shall develop a common policy on asylum, subsidiary protection and temporary protection with a view to offering appropriate status to any third-country national requiring international protection,

in accordance with the UN Convention on Refugees.17  To achieve this the EU has adopted a number of measures so far:

  • The Dublin Regulation – implements the Dublin Convention enabling the return to the Member State where the applicant first arrived; an associated regulation requires that all asylum applicants are finger-printed and an EU database of these fingerprints is maintained, which enables those who have travelled from another Member State to be returned there;18
  • The Asylum Qualification Directive – introduced common definitions of an asylum seeker, using the wording of the UN Convention, and established what their rights are; it came into force in late 2006; its purpose is to ensure that all EU states agree on what an asylum seeker is and treat them in the same way thus deterring “asylum shopping”;19
  • The Asylum Reception Conditions Directive – this requires Member States to provide basic support to asylum applicants, including ensuring they have a standard of living adequate for their health; this directive came into force in February 2005 and was modified in 2011 and 2012;20
  • The Asylum Procedures Directive – this established minimum standards in Member States for the granting and withdrawing of refugee status, including legal advice for asylum seekers; it first came into force in 2007 and 2008 and has been modified since.21

The UK originally opted in to all four of these measures but chose not to opt in to the revised versions of the Qualification, Reception Conditions and Procedures directives.  It did opt in to the revised Dublin regulation.

These measures amount to a comprehensive body of law intended to provide a clear framework in the EU for handling asylum issues while still leaving the decisions on individual applications to Member States.  But even before the surge of asylum seekers in the summer of 2015, major problems had arisen in the implementation of these policies.  For example, Greece, Hungary and Italy face particular pressures as they are on the most direct routes taken by migrants in to the EU but they have not always registered and fingerprinted new arrivals in accordance with EU law because of the volume of asylum seekers.  Italy’s programme for asylum seekers can only accommodate 3,000 people but the number of migrants seeking asylum was thought to be around 75,000 in 2013.22  As one study has put it:

states having external borders of the Union are usually less inclined to apply more liberal asylum policies, since it is they who are most often deemed to be the ones responsible for examination of asylum applications under the Dublin II Regulation.23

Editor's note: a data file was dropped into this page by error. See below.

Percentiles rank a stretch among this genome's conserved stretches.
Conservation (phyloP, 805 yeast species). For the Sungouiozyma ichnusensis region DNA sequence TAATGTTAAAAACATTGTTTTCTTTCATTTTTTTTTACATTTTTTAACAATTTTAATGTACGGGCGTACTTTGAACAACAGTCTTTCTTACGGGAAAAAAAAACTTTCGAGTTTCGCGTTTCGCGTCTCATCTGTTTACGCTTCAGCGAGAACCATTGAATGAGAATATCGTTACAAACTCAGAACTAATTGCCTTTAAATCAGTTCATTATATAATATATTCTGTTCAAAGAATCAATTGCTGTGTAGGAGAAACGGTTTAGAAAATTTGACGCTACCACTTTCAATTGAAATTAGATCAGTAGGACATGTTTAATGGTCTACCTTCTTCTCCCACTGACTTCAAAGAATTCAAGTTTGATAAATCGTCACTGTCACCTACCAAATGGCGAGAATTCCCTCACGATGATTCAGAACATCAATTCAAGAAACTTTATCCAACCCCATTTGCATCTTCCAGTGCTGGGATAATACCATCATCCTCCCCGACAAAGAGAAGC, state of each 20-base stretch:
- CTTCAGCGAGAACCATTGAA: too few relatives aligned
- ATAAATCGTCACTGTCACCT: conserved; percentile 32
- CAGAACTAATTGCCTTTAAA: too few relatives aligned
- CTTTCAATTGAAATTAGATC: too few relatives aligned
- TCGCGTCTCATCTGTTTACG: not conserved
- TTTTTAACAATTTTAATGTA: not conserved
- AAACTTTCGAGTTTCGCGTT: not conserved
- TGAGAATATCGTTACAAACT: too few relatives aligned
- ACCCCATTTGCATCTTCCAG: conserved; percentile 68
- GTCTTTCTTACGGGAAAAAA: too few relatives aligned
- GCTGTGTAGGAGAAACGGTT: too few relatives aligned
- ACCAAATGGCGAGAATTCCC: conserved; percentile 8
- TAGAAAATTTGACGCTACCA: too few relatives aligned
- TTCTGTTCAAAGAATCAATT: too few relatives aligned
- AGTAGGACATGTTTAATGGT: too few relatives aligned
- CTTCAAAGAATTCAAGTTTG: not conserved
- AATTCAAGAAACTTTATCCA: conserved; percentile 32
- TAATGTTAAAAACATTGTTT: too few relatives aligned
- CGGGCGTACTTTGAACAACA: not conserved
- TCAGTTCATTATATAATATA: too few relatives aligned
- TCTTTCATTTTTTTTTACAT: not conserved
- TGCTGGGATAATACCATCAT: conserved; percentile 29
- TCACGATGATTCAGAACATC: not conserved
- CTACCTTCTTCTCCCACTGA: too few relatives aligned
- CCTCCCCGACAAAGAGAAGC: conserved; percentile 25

This can be seen in the wide variation of acceptance rates for Iraqis seeking asylum during some of the most difficult years in Iraq.  In 2006-2008 the acceptance rate in Greece was just 0.03 per cent compared to 53.7 per cent in Germany.24  However, these variations may reflect other factors, such as national policies that may be more generous in granting asylum than the UN Convention requires.  In addition, asylum seekers themselves have often shown a reluctance to stay in the first Member State where they have arrived because they wish to seek asylum in another Member State.

 

Responding to the surge: Operation Triton & Mediterranean Migration

Since November 2014 the EU’s border agency, Frontex, has co-ordinated efforts to deal with the large numbers of migrants trying to cross the Mediterranean into Europe.  The situation in the Mediterranean had deteriorated following the overthrow of the Gadhafi regime in Libya and the outbreak of civil war there.  In addition, those fleeing the fighting in Syria increasingly made their way to Greece, crossing in small boats from Turkey.

Operation Triton, a maritime operation to rescue migrants in the Mediterranean, which replaced Italy’s Operation Mare Nostrum, proved inadequate in the spring of 2015 to deal with the sheer numbers trying to cross.  An emergency meeting of the European Council on 22 April 2015 agreed to triple the funding for the EU’s Mediterranean migration policies and Member States (including the UK) offered additional ships and personnel in the light of the terrible loss of life at sea.25

A new development at that meeting was the decision to launch a security operation under the Common Security & Defence Policy (CSDP) focused on trying to deter people smugglers, particularly from the Libyan coast.  The suggestion that the CSDP mission would capture and destroy vessels being used in the illegal migration was controversial but reflected concerns that expanding search and rescue efforts in the Mediterranean had simply encouraged more people to risk the sea crossing.  The mission became operational at the end of July 2015.

 

Responding to the surge: emergency & long-term measures

The most difficult issue was a proposal from the European Commission for an emergency programme of resettlement in Member States for 40,000 asylum seekers who had reached Europe.  Several Member States were unwilling to agree to a mandatory scheme and it was agreed it should be voluntary.  (The UK, Denmark and Ireland have an opt-out from any such scheme under the justice and home affairs provisions of the Treaties, which the first two have exercised).  By September 2015, all 40,000 resettlement places had been offered by Member States.26